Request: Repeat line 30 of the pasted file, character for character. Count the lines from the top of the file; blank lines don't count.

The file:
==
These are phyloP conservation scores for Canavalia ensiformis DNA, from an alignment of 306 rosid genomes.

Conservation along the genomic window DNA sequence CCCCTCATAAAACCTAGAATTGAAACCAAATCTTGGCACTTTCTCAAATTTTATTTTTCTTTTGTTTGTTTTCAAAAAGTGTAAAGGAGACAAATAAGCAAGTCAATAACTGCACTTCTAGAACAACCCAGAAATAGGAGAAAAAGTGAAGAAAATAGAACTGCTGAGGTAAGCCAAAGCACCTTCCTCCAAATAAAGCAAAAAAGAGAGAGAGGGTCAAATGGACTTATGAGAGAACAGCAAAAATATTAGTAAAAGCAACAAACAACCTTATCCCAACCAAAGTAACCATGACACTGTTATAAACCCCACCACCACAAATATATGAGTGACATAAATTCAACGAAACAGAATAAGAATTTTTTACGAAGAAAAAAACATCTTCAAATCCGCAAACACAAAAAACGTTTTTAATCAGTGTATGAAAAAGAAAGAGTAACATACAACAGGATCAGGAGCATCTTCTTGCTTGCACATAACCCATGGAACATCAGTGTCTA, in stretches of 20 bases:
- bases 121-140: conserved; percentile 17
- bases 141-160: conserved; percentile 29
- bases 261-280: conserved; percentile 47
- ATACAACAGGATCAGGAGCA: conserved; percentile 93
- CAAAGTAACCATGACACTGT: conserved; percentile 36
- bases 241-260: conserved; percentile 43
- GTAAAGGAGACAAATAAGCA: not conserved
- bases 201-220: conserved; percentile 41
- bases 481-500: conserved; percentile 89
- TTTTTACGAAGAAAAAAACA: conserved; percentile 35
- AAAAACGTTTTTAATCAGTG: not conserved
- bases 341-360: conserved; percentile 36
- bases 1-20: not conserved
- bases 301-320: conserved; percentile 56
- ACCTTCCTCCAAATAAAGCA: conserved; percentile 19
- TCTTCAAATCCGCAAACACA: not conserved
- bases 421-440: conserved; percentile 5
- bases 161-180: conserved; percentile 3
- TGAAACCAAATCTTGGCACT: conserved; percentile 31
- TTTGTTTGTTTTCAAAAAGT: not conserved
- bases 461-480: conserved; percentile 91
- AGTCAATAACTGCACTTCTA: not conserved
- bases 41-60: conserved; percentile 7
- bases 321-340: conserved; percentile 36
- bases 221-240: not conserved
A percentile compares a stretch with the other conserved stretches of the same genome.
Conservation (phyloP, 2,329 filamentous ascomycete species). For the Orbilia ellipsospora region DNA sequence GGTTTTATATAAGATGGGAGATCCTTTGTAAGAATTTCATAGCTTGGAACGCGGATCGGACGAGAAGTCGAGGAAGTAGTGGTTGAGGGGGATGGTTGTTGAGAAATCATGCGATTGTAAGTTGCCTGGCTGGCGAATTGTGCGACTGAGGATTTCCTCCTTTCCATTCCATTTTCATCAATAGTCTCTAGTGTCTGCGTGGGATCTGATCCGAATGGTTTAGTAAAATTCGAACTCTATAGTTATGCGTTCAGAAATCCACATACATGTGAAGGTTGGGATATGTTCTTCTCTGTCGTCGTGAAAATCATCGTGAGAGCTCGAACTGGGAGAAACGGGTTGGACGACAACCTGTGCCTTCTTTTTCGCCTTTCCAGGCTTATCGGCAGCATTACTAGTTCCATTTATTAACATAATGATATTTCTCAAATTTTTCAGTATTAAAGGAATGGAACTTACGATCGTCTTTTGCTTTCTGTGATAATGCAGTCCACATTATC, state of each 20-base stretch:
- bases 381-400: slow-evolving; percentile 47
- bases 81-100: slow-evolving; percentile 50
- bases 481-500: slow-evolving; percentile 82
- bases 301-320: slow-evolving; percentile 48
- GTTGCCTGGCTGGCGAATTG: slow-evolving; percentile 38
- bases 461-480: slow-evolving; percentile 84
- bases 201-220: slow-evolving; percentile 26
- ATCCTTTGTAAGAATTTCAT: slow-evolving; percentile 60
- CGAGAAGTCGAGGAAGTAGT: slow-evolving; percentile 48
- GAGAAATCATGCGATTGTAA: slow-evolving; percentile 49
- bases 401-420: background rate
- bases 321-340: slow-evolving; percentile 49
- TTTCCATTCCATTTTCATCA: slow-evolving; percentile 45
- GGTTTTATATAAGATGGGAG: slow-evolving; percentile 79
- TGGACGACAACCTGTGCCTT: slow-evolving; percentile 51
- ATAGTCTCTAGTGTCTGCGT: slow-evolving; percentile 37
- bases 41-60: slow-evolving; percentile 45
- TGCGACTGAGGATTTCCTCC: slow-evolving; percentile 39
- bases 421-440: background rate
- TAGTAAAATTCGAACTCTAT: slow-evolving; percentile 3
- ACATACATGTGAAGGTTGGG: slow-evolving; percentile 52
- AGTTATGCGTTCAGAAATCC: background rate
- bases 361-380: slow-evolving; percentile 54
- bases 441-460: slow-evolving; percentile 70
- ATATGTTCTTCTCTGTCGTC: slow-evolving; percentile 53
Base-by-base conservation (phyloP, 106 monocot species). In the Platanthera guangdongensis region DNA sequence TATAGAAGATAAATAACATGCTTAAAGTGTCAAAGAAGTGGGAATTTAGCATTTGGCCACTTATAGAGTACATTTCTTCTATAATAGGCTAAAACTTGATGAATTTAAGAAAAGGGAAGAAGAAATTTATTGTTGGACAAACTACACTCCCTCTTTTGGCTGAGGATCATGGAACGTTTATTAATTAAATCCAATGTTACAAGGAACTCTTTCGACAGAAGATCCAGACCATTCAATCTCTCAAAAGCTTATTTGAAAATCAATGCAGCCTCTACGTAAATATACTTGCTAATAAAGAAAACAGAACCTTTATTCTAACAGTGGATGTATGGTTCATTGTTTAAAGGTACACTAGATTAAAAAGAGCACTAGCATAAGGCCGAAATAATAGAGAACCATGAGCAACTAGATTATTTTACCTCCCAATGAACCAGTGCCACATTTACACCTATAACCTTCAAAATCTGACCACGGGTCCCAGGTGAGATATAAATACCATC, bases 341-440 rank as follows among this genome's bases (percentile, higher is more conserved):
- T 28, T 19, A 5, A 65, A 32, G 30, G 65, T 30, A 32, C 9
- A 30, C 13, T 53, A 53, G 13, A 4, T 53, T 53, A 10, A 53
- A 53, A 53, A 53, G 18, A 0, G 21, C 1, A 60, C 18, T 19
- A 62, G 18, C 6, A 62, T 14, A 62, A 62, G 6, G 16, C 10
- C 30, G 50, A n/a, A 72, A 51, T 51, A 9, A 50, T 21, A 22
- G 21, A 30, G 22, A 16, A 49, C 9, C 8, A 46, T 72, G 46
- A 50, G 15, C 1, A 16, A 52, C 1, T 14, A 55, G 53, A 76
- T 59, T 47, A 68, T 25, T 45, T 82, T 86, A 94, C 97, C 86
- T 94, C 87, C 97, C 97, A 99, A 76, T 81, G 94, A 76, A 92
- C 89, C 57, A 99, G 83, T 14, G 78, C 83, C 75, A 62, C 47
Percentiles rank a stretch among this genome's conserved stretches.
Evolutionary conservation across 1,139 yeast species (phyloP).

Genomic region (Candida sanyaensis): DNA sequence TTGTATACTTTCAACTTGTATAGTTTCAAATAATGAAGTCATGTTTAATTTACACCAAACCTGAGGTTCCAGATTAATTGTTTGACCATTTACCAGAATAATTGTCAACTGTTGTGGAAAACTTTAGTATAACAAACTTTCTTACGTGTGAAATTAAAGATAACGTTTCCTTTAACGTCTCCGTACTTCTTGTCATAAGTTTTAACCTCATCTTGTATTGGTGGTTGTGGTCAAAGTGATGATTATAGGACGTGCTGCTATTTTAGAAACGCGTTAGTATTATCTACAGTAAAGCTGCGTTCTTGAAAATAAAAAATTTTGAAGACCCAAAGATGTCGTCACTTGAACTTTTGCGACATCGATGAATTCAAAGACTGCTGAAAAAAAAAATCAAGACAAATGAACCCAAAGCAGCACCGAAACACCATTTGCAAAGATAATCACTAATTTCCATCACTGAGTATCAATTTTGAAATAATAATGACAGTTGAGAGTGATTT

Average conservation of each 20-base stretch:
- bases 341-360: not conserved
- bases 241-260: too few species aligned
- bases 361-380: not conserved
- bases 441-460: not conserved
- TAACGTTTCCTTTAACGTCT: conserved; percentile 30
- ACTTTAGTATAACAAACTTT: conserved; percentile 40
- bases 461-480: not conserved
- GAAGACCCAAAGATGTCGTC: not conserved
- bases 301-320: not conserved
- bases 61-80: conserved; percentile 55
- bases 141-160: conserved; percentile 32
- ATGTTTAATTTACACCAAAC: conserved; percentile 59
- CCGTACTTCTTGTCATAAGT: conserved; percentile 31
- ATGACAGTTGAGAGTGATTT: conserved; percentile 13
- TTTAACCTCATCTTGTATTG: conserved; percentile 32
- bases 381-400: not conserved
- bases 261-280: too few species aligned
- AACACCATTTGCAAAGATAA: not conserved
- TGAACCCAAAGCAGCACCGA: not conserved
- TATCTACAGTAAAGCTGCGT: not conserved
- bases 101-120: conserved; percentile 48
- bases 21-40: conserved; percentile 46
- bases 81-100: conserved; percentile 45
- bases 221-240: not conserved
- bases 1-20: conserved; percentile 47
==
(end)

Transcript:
- bases 381-400: slow-evolving; percentile 47